She may benefit from seeing different ways to organize factual information. The teacher may use a mini-lesson to show different examples of nonfiction animal books. This student, and the rest of her classmates, could look at nonfiction text features and try to use them in their own writing (table of contents, captions with pictures, bold words, close-ups, diagrams with labels, an index). This may motivate her to find more information about white sharks and think about how to organize it in a multi-page format. This would be an effective tie to a nonfiction reading unit.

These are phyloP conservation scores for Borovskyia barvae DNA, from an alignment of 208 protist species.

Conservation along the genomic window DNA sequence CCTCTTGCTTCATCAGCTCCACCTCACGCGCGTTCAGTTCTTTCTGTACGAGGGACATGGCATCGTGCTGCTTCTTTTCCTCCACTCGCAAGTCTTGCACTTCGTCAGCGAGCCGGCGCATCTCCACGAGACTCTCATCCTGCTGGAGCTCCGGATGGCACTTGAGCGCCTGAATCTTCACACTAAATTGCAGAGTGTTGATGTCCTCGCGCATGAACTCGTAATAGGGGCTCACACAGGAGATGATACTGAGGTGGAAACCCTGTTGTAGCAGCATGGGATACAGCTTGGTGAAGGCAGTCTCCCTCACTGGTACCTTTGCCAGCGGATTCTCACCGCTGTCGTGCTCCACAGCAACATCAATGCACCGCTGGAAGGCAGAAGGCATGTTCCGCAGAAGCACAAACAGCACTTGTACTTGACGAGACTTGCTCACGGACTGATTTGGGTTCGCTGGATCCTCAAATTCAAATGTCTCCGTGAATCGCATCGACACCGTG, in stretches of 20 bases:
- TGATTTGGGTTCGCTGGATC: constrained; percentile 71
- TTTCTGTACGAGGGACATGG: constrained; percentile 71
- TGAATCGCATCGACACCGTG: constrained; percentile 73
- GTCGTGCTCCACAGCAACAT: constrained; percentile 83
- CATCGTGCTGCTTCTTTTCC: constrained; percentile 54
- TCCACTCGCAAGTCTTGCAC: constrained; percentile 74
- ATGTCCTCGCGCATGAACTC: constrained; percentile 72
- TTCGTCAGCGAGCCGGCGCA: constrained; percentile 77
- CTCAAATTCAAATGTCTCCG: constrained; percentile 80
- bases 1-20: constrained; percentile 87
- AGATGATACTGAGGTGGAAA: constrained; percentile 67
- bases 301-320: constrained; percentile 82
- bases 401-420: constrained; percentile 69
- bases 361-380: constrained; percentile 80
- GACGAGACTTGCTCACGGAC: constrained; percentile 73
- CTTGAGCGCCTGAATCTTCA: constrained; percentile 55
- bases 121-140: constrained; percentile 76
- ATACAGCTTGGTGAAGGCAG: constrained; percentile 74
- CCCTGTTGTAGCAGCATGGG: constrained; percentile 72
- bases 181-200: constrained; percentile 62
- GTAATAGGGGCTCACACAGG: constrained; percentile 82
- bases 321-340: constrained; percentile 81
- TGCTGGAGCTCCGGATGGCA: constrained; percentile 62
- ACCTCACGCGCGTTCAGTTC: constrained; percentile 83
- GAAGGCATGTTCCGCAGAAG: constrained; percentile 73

Shifting from being front and center to an observant spectator, I began to see beyond myself, picking up the art of people-watching. As if placing an invisibility cloak on, I would quietly sink into the blue armchair, discreetly watching peoples’ behavior and interactions with one another. I found myself creating whimsical backstories of circumstance for each passerby, intertwining chance encounters and meaningful exchanges. People-watching not only helped me to become more aware of those around me, was also as an opportunity to explore undiscovered parts of myself.